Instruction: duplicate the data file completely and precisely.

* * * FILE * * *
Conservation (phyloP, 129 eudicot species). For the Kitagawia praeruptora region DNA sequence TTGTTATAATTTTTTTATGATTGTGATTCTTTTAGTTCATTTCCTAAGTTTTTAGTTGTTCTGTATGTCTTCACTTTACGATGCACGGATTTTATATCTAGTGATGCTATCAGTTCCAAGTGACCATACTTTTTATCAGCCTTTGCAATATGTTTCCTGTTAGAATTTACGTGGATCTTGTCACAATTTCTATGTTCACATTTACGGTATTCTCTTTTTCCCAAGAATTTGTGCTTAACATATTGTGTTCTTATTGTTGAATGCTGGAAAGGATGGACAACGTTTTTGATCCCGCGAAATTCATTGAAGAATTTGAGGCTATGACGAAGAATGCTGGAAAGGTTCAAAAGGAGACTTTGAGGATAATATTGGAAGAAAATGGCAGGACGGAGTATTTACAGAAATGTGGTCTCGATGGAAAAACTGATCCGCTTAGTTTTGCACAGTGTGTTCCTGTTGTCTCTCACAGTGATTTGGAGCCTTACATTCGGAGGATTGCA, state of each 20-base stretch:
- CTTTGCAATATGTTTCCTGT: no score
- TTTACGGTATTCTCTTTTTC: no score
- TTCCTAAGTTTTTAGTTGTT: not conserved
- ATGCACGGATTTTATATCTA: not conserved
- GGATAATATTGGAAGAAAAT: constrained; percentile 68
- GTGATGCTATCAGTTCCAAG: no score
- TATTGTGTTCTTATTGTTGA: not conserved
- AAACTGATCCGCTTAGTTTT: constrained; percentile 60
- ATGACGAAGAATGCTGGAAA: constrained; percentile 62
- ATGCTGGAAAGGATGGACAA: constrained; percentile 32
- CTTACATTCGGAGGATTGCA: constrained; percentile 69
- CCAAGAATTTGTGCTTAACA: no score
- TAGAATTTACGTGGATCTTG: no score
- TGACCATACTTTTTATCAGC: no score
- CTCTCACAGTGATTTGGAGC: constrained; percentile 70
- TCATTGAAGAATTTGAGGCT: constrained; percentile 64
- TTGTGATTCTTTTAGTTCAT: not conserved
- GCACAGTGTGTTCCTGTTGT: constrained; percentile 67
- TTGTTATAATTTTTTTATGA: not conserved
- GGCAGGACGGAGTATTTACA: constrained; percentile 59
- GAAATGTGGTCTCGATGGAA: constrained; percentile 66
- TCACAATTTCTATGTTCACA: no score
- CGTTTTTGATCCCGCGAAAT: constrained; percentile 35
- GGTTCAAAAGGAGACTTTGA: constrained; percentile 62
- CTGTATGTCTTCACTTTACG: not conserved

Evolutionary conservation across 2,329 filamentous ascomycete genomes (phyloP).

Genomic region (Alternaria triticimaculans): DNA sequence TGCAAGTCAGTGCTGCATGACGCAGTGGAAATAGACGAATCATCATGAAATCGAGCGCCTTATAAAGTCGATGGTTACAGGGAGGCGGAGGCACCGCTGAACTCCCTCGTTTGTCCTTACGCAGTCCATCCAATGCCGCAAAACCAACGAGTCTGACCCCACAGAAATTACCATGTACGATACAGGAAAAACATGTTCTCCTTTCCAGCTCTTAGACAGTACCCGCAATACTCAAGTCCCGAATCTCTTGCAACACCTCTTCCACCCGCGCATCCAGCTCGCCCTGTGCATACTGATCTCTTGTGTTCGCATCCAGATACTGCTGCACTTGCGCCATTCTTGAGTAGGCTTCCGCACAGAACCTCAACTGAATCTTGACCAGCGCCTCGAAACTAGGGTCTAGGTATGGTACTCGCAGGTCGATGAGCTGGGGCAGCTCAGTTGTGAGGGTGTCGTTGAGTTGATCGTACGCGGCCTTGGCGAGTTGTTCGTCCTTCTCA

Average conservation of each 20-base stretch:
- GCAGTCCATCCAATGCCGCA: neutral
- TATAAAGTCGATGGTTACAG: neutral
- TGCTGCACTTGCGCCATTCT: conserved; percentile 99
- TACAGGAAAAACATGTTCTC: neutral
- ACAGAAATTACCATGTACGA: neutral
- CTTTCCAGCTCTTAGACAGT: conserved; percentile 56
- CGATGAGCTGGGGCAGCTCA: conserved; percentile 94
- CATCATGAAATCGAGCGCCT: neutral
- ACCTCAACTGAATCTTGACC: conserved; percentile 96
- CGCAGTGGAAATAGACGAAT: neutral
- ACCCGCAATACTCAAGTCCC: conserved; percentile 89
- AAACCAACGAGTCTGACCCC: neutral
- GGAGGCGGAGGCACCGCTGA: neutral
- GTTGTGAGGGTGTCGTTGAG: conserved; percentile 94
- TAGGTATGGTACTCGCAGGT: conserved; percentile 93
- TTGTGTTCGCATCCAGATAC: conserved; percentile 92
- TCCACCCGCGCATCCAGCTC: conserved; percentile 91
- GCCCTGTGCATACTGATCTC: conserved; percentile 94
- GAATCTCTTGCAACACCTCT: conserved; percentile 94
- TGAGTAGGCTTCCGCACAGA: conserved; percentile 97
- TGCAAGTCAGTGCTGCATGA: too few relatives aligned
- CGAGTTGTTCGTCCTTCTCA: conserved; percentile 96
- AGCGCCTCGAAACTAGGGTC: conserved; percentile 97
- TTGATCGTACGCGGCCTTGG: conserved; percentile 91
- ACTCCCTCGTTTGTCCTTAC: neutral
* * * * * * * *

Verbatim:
Conservation (phyloP, 129 eudicot species). For the Kitagawia praeruptora region DNA sequence TTGTTATAATTTTTTTATGATTGTGATTCTTTTAGTTCATTTCCTAAGTTTTTAGTTGTTCTGTATGTCTTCACTTTACGATGCACGGATTTTATATCTAGTGATGCTATCAGTTCCAAGTGACCATACTTTTTATCAGCCTTTGCAATATGTTTCCTGTTAGAATTTACGTGGATCTTGTCACAATTTCTATGTTCACATTTACGGTATTCTCTTTTTCCCAAGAATTTGTGCTTAACATATTGTGTTCTTATTGTTGAATGCTGGAAAGGATGGACAACGTTTTTGATCCCGCGAAATTCATTGAAGAATTTGAGGCTATGACGAAGAATGCTGGAAAGGTTCAAAAGGAGACTTTGAGGATAATATTGGAAGAAAATGGCAGGACGGAGTATTTACAGAAATGTGGTCTCGATGGAAAAACTGATCCGCTTAGTTTTGCACAGTGTGTTCCTGTTGTCTCTCACAGTGATTTGGAGCCTTACATTCGGAGGATTGCA, state of each 20-base stretch:
- CTTTGCAATATGTTTCCTGT: no score
- TTTACGGTATTCTCTTTTTC: no score
- TTCCTAAGTTTTTAGTTGTT: not conserved
- ATGCACGGATTTTATATCTA: not conserved
- GGATAATATTGGAAGAAAAT: constrained; percentile 68
- GTGATGCTATCAGTTCCAAG: no score
- TATTGTGTTCTTATTGTTGA: not conserved
- AAACTGATCCGCTTAGTTTT: constrained; percentile 60
- ATGACGAAGAATGCTGGAAA: constrained; percentile 62
- ATGCTGGAAAGGATGGACAA: constrained; percentile 32
- CTTACATTCGGAGGATTGCA: constrained; percentile 69
- CCAAGAATTTGTGCTTAACA: no score
- TAGAATTTACGTGGATCTTG: no score
- TGACCATACTTTTTATCAGC: no score
- CTCTCACAGTGATTTGGAGC: constrained; percentile 70
- TCATTGAAGAATTTGAGGCT: constrained; percentile 64
- TTGTGATTCTTTTAGTTCAT: not conserved
- GCACAGTGTGTTCCTGTTGT: constrained; percentile 67
- TTGTTATAATTTTTTTATGA: not conserved
- GGCAGGACGGAGTATTTACA: constrained; percentile 59
- GAAATGTGGTCTCGATGGAA: constrained; percentile 66
- TCACAATTTCTATGTTCACA: no score
- CGTTTTTGATCCCGCGAAAT: constrained; percentile 35
- GGTTCAAAAGGAGACTTTGA: constrained; percentile 62
- CTGTATGTCTTCACTTTACG: not conserved

Evolutionary conservation across 2,329 filamentous ascomycete genomes (phyloP).

Genomic region (Alternaria triticimaculans): DNA sequence TGCAAGTCAGTGCTGCATGACGCAGTGGAAATAGACGAATCATCATGAAATCGAGCGCCTTATAAAGTCGATGGTTACAGGGAGGCGGAGGCACCGCTGAACTCCCTCGTTTGTCCTTACGCAGTCCATCCAATGCCGCAAAACCAACGAGTCTGACCCCACAGAAATTACCATGTACGATACAGGAAAAACATGTTCTCCTTTCCAGCTCTTAGACAGTACCCGCAATACTCAAGTCCCGAATCTCTTGCAACACCTCTTCCACCCGCGCATCCAGCTCGCCCTGTGCATACTGATCTCTTGTGTTCGCATCCAGATACTGCTGCACTTGCGCCATTCTTGAGTAGGCTTCCGCACAGAACCTCAACTGAATCTTGACCAGCGCCTCGAAACTAGGGTCTAGGTATGGTACTCGCAGGTCGATGAGCTGGGGCAGCTCAGTTGTGAGGGTGTCGTTGAGTTGATCGTACGCGGCCTTGGCGAGTTGTTCGTCCTTCTCA

Average conservation of each 20-base stretch:
- GCAGTCCATCCAATGCCGCA: neutral
- TATAAAGTCGATGGTTACAG: neutral
- TGCTGCACTTGCGCCATTCT: conserved; percentile 99
- TACAGGAAAAACATGTTCTC: neutral
- ACAGAAATTACCATGTACGA: neutral
- CTTTCCAGCTCTTAGACAGT: conserved; percentile 56
- CGATGAGCTGGGGCAGCTCA: conserved; percentile 94
- CATCATGAAATCGAGCGCCT: neutral
- ACCTCAACTGAATCTTGACC: conserved; percentile 96
- CGCAGTGGAAATAGACGAAT: neutral
- ACCCGCAATACTCAAGTCCC: conserved; percentile 89
- AAACCAACGAGTCTGACCCC: neutral
- GGAGGCGGAGGCACCGCTGA: neutral
- GTTGTGAGGGTGTCGTTGAG: conserved; percentile 94
- TAGGTATGGTACTCGCAGGT: conserved; percentile 93
- TTGTGTTCGCATCCAGATAC: conserved; percentile 92
- TCCACCCGCGCATCCAGCTC: conserved; percentile 91
- GCCCTGTGCATACTGATCTC: conserved; percentile 94
- GAATCTCTTGCAACACCTCT: conserved; percentile 94
- TGAGTAGGCTTCCGCACAGA: conserved; percentile 97
- TGCAAGTCAGTGCTGCATGA: too few relatives aligned
- CGAGTTGTTCGTCCTTCTCA: conserved; percentile 96
- AGCGCCTCGAAACTAGGGTC: conserved; percentile 97
- TTGATCGTACGCGGCCTTGG: conserved; percentile 91
- ACTCCCTCGTTTGTCCTTAC: neutral